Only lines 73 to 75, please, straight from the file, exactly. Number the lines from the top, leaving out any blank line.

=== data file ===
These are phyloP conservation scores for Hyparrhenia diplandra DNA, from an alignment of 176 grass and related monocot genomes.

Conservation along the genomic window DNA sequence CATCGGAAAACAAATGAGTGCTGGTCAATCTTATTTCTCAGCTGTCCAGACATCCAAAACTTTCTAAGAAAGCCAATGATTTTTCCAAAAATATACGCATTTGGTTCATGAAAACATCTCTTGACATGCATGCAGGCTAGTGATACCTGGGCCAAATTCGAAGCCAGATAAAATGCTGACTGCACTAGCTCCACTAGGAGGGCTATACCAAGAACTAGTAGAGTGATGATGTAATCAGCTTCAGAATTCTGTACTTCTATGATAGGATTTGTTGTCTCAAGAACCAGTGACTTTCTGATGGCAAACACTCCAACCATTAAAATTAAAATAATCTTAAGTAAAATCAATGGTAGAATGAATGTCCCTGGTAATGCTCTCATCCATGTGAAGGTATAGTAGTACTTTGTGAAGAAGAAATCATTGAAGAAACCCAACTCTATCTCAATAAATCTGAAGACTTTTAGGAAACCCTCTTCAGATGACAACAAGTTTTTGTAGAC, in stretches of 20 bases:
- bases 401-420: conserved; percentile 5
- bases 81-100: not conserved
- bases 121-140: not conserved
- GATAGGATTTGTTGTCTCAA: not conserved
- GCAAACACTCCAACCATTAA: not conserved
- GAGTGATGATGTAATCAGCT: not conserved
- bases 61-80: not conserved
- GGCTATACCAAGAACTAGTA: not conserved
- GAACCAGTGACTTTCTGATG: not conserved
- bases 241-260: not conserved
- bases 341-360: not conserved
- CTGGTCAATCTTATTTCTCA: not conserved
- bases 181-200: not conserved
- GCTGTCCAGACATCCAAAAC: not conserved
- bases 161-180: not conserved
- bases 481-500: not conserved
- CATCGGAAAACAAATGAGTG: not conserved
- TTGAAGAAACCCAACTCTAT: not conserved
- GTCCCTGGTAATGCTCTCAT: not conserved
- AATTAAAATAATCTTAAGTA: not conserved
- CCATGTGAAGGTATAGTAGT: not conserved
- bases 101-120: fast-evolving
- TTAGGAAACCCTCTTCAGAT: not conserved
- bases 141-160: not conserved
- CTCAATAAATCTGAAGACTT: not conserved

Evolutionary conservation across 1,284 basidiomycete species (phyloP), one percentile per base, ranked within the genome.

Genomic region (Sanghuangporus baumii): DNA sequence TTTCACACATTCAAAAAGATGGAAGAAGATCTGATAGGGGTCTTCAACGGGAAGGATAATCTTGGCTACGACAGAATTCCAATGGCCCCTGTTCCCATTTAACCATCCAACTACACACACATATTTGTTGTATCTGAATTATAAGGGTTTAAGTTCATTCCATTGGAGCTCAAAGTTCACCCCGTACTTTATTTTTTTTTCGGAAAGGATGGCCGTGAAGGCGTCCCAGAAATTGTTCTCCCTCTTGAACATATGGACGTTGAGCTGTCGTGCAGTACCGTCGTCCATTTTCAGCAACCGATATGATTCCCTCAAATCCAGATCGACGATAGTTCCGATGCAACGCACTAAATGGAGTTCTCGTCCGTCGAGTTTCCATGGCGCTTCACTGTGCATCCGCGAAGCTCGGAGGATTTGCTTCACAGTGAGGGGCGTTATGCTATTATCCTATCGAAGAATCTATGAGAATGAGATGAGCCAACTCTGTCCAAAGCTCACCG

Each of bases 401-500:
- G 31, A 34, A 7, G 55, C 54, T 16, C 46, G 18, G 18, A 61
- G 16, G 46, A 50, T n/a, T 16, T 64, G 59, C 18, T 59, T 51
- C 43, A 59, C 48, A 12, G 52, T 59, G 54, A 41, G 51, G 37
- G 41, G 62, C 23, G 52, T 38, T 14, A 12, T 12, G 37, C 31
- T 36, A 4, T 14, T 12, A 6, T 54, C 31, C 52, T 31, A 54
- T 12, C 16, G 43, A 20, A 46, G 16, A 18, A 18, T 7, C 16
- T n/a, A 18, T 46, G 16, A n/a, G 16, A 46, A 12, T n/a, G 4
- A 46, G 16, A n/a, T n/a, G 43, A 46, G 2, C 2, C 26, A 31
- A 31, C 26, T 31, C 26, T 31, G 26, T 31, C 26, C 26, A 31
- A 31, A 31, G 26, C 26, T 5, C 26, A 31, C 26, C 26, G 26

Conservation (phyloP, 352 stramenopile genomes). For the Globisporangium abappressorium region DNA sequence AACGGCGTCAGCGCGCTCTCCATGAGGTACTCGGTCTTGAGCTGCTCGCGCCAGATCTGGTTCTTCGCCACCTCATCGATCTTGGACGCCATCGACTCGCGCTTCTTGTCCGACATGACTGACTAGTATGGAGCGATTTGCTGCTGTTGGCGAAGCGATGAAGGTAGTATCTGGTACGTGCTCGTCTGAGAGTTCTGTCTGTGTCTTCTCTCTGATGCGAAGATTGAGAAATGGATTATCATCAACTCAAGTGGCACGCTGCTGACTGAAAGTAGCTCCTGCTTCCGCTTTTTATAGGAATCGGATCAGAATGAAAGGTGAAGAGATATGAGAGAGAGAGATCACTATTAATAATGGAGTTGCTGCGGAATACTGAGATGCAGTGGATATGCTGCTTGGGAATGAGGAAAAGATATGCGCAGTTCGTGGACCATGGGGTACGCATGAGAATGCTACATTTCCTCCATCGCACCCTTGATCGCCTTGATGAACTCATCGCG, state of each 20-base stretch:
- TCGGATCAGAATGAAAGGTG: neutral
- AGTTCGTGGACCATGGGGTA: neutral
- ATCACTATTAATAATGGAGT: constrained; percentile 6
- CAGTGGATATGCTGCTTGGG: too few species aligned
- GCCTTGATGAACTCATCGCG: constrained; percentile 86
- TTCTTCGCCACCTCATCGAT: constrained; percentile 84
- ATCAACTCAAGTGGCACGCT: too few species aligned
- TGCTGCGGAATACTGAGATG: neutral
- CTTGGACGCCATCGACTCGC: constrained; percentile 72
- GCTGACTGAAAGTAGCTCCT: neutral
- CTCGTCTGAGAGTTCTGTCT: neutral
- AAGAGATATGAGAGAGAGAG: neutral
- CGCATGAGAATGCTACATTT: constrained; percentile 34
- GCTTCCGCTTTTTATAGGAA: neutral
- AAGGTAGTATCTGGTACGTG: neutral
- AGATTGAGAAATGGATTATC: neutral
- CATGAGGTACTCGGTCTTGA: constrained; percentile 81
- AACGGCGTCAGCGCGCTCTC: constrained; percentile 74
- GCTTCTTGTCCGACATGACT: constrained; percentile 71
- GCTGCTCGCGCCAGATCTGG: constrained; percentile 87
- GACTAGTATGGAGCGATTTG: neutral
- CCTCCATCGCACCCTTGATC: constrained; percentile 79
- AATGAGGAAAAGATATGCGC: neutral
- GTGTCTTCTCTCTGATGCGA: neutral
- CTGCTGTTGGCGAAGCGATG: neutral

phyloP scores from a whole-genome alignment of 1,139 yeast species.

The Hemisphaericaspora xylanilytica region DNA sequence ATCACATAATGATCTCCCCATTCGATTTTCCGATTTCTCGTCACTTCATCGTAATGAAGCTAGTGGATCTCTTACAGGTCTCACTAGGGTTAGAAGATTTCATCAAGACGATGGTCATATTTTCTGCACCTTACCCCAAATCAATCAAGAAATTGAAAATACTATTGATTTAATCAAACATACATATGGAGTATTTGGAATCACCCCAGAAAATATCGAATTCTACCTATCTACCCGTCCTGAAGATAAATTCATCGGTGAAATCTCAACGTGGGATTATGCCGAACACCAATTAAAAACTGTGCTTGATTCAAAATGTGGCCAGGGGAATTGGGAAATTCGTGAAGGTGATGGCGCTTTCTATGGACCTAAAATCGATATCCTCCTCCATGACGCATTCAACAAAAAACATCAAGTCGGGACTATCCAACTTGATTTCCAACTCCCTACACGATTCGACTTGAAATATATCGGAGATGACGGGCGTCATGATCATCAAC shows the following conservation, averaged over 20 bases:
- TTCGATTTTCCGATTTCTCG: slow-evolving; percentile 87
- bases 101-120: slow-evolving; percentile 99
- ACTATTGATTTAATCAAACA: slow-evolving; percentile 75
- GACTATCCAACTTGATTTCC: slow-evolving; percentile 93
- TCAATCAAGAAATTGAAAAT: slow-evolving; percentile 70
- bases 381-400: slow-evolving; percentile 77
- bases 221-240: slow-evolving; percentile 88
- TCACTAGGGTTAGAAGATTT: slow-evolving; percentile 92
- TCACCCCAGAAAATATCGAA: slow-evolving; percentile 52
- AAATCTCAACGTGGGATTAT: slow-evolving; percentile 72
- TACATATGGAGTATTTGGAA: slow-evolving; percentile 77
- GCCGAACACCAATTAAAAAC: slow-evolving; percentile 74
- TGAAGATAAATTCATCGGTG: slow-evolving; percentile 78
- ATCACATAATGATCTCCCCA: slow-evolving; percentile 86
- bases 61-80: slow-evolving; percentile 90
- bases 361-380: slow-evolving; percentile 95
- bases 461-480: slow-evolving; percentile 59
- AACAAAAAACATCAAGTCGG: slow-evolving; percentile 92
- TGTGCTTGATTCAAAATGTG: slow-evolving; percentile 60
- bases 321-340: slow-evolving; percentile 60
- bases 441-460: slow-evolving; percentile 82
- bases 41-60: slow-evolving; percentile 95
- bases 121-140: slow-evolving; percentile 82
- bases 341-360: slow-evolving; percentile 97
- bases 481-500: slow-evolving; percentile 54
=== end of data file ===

- TCAATCAAGAAATTGAAAAT: slow-evolving; percentile 70
- bases 381-400: slow-evolving; percentile 77
- bases 221-240: slow-evolving; percentile 88